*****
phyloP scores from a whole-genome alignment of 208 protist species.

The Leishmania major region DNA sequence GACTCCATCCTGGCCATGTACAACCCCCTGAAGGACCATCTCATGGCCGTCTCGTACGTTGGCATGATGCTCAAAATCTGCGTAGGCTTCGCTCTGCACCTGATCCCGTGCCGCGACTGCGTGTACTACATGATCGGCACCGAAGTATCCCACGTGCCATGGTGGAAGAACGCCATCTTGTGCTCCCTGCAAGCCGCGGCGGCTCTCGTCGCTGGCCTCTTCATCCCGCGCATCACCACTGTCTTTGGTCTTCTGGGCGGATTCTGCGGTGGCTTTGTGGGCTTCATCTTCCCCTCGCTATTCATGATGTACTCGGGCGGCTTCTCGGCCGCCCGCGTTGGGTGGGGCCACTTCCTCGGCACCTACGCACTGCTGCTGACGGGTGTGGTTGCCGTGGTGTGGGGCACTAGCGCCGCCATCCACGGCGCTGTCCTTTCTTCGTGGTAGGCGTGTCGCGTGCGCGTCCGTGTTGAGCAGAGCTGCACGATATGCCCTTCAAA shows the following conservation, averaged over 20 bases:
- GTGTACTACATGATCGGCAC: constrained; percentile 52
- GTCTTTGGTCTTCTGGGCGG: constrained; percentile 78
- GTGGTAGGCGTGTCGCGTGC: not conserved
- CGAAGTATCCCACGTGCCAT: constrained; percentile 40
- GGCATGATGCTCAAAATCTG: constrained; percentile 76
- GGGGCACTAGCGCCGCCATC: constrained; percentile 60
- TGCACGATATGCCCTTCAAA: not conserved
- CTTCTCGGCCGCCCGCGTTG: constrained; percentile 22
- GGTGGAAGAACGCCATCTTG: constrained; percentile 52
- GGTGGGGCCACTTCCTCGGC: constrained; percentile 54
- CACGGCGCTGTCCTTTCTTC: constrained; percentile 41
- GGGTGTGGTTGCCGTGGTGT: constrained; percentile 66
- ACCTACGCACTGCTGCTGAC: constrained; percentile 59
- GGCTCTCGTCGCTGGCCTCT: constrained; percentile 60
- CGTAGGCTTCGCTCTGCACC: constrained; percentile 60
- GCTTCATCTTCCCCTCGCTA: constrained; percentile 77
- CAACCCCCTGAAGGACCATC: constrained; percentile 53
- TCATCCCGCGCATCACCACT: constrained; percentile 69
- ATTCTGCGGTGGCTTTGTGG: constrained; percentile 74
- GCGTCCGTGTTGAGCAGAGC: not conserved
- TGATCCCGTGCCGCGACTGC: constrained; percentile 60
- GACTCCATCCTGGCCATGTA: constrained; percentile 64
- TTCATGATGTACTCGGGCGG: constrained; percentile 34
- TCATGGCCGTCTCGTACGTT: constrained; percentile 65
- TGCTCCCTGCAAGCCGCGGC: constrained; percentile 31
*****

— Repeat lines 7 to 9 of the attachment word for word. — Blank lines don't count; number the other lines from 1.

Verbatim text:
- GGCATGATGCTCAAAATCTG: constrained; percentile 76
- GGGGCACTAGCGCCGCCATC: constrained; percentile 60
- TGCACGATATGCCCTTCAAA: not conserved